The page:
This price includes heated front seats, a 12-way power-adjustable driver’s seat, a 16-speaker ELS premium stereo, and rain-sensing windshield wipers. You won’t find any of those features in the Honda Civic Type R, helping set apart the Integra as a luxury car. Advanced driver aids include adaptive cruise control, automatic emergency braking, lane-keeping steering assistance, and blind-spot monitoring. And performance features include an adaptive suspension, Brembo front brakes, and a limited-slip differential. One missing feature is a sunroof, which you’d find on lesser Integra models and on most Integra Type S competitors. In this case, Acura choose a lower weight and center of gravity over maximum luxury. And as we’ve mentioned, some would-be buyers will miss an automatic transmission option. 

2024 Acura Integra Type S ・  Photo by Brady Holt

2024 Acura Integra Type S ・ Photo by Brady Holt

Type S vs. A-Spec

The base 2024 Acura Integra costs $31,500, nearly $20,000 less than the Type S. It comes nicely equipped for the money, but its 200-horsepower engine paired to a continuously variable automatic transmission isn’t going to win races. 

You can also get a middle ground with the Integra A-Spec Technology, $36,500, which is available with a six-speed manual transmission while also bringing adaptive dampers and various in-cabin amenities (like the premium stereo and 9-inch touchscreen found in the Type S). The Integra A-Spec is fun to drive, just not ferociously capable. If you agree with the premise of a manual transmission’s fun counting more than the spec sheet, you might find it to be a performance bargain – considering how few stick-shift alternatives you’ll find for less than $40,000 (or at any price).

2023 Acura Integra A-Spec ・  Photo by Brady Holt

2023 Acura Integra A-Spec ・ Photo by Brady Holt

Type S vs. the Competition

The Integra Type S has four close rivals, all sedans with more than 300 horsepower and starting prices just below $50,000 (though with less standard equipment). They’re the Audi S3, BMW M235i Gran Coupe, Cadillac CT4-V, and Mercedes-AMG CLA 35. All of these are sedans with automatic transmissions, smaller trunks, and less rear-seat space than the Integra. But they deliver quicker acceleration and similarly capable handling, plus generally an even longer list of luxury features. 

For a rawer feel and the chance for a stick shift, we’d also shop the Integra Type S against three mainstream-brand hot hatchbacks: the Toyota GR Corolla, Volkswagen Golf R, and the Acura’s own cousin, the Honda Civic Type R. The Integra has more features than any of these but the VW, and while the Golf drives like a premium car (it’s a cousin to the Audi S3), its interior and exterior aren’t fancy – and it’s more reserved and less focused on delighting the driver than the Integra Type S. The GR Corolla is the crudest and the least spacious of this grouping, but arguably the most fun while still being decently comfortable and practical. And the Civic Type R has similar driving manners and interior styling to its Acura cousin, but its shorter list of features, all-red interior, and mainstream badge explain why it costs $7,000 less.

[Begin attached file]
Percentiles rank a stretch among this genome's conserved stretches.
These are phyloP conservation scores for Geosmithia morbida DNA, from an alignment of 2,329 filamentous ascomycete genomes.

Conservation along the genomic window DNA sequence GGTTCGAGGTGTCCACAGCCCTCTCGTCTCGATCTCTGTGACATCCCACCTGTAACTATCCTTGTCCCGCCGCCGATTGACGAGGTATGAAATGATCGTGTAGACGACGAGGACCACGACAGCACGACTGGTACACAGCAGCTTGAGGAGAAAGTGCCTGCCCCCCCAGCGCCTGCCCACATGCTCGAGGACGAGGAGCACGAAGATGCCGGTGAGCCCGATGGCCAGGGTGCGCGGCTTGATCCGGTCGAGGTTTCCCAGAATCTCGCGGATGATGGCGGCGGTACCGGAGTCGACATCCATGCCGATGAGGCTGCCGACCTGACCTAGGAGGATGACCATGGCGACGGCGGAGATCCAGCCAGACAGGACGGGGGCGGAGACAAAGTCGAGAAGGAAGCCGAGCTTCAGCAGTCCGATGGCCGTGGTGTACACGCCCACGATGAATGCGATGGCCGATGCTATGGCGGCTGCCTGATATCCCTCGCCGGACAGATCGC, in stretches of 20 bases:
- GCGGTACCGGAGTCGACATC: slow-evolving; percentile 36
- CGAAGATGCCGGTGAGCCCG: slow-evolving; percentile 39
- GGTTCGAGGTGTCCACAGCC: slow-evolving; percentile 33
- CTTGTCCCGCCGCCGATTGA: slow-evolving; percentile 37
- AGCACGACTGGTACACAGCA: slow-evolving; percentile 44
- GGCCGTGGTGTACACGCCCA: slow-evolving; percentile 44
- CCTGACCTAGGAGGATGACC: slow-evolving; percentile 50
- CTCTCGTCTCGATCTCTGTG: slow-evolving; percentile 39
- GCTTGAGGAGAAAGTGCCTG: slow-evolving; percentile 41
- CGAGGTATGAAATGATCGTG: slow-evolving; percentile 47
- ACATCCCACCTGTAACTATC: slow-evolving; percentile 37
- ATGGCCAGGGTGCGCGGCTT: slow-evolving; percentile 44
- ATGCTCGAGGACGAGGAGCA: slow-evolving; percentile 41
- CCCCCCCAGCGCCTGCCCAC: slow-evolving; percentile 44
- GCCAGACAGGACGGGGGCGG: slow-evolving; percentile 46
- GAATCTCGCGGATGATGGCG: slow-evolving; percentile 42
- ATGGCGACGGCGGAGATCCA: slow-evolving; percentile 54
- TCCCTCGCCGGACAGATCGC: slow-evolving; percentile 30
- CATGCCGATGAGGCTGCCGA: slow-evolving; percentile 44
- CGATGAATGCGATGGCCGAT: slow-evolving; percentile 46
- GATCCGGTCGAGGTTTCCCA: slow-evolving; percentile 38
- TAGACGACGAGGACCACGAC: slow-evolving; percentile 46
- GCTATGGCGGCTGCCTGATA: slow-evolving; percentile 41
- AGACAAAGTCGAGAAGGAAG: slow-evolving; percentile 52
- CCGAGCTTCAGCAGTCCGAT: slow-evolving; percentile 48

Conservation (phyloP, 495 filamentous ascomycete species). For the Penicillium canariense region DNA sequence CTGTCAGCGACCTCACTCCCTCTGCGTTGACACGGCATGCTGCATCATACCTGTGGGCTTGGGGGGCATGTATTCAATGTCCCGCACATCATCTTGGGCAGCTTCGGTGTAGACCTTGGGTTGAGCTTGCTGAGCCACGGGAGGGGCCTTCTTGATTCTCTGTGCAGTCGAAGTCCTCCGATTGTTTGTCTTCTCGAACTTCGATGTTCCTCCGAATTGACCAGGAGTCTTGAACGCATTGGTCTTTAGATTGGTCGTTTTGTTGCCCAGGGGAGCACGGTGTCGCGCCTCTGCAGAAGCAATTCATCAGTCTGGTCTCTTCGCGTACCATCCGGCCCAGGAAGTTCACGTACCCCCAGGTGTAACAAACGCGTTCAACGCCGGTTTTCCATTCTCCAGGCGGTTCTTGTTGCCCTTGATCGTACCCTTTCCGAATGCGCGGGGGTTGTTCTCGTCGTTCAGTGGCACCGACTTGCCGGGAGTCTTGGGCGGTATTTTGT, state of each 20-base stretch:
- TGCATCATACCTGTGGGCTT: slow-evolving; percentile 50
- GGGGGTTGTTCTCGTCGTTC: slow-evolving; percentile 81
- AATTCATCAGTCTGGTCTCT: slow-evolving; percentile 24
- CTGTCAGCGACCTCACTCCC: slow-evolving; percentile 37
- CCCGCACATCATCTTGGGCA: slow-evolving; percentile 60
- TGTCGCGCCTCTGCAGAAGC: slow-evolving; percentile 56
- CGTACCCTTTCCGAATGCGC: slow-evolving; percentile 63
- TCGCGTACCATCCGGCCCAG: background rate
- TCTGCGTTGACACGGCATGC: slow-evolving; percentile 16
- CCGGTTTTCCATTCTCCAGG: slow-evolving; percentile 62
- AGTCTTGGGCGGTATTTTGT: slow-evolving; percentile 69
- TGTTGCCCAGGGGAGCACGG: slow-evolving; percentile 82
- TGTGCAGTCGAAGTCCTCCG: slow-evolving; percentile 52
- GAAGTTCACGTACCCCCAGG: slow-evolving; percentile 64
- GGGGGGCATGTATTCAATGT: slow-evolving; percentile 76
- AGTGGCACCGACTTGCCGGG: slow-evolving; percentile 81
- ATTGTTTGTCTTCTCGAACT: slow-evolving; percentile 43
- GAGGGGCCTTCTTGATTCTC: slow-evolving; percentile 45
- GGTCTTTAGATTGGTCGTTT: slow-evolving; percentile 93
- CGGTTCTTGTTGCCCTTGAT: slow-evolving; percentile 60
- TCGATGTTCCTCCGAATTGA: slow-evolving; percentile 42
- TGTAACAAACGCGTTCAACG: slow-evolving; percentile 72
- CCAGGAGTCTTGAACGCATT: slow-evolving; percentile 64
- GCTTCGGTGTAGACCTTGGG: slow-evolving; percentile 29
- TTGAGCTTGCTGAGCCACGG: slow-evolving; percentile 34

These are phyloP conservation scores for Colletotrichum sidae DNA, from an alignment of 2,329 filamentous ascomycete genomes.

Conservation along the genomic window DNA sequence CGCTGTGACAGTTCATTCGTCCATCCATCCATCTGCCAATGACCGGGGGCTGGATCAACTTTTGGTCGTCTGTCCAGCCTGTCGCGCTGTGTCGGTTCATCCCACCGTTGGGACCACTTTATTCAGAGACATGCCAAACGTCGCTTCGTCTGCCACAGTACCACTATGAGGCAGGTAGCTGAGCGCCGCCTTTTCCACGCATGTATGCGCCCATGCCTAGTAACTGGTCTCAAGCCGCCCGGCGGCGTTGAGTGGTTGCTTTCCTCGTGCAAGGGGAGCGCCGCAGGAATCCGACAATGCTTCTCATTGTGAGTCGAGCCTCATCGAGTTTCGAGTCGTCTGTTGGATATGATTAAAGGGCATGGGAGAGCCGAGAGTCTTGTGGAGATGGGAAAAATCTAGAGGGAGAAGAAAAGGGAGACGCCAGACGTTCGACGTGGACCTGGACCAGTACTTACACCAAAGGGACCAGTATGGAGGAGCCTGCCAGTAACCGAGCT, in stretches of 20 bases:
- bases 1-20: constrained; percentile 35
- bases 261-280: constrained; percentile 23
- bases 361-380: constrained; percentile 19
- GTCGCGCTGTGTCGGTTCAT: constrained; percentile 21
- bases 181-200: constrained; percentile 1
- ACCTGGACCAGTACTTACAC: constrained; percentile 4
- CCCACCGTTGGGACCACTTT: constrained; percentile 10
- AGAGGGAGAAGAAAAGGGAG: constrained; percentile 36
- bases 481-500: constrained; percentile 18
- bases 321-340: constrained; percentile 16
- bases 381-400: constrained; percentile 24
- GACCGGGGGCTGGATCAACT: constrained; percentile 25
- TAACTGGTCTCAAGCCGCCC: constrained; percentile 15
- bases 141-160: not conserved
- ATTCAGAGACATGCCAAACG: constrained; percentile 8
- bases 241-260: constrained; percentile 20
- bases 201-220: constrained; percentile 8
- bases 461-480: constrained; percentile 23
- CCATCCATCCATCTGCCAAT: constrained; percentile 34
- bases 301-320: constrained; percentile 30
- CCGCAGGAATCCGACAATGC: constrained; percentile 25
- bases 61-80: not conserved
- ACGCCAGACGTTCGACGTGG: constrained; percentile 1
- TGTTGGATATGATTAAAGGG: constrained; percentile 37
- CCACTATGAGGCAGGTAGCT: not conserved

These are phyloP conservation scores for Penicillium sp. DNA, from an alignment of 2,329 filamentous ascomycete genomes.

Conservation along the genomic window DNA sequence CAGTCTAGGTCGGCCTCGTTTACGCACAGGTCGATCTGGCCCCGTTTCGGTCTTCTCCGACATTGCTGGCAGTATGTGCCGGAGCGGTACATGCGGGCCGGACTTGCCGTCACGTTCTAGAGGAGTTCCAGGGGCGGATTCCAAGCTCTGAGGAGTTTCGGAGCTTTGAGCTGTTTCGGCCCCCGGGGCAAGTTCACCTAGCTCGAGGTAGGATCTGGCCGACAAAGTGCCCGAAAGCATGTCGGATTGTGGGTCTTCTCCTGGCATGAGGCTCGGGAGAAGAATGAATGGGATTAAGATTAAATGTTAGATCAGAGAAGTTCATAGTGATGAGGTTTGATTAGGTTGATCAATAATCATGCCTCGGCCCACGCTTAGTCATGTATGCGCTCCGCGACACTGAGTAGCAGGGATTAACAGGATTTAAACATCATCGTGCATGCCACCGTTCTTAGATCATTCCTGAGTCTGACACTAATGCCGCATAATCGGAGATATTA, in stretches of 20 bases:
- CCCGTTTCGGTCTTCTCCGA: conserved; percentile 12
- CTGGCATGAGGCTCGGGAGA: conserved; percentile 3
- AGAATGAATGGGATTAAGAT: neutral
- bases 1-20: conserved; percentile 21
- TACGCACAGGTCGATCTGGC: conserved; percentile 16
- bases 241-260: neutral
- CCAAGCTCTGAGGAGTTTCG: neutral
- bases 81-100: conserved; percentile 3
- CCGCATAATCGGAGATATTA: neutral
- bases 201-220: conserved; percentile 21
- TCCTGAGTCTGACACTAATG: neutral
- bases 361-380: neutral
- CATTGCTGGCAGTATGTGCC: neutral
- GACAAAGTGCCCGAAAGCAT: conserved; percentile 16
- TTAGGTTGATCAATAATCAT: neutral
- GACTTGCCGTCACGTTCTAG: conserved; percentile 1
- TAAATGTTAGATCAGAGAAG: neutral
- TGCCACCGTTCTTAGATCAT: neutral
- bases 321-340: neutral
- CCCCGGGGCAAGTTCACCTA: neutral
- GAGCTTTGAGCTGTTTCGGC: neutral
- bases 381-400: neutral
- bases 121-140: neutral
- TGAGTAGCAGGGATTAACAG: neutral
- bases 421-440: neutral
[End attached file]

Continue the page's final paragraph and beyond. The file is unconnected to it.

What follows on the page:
2022 Audi S3 ・  Photo by Brady Holt

2022 Audi S3 ・ Photo by Brady Holt

Final Thoughts

For all the talk you might hear about SUVs and electric cars taking over, traditional driving enthusiasts have an astonishing wealth of gasoline-powered performance cars today. By pairing a manual transmission with premium-grade style and amenities, plus a spacious and flexible interior, the 2024 Acura Integra Type S has a unique and compelling blend of virtues. 

Perhaps you’ll prefer a competitor that shifts its own gears or comes with a sunroof, especially when that rival is even faster than the already-speedy Integra. Or perhaps you’re focused on performance more than luxury, in which case you might be drawn to a mainstream-badged alternative for less money. But just as you might expect for a luxury take on the Honda Civic Type R, the Integra Type S successfully blends luxury, style, performance, and driver engagement into a stylish, fun-to-drive, and even functional premium hot hatch.

2024 Acura Integra Type S ・  Photo by Brady Holt

2024 Acura Integra Type S ・ Photo by Brady Holt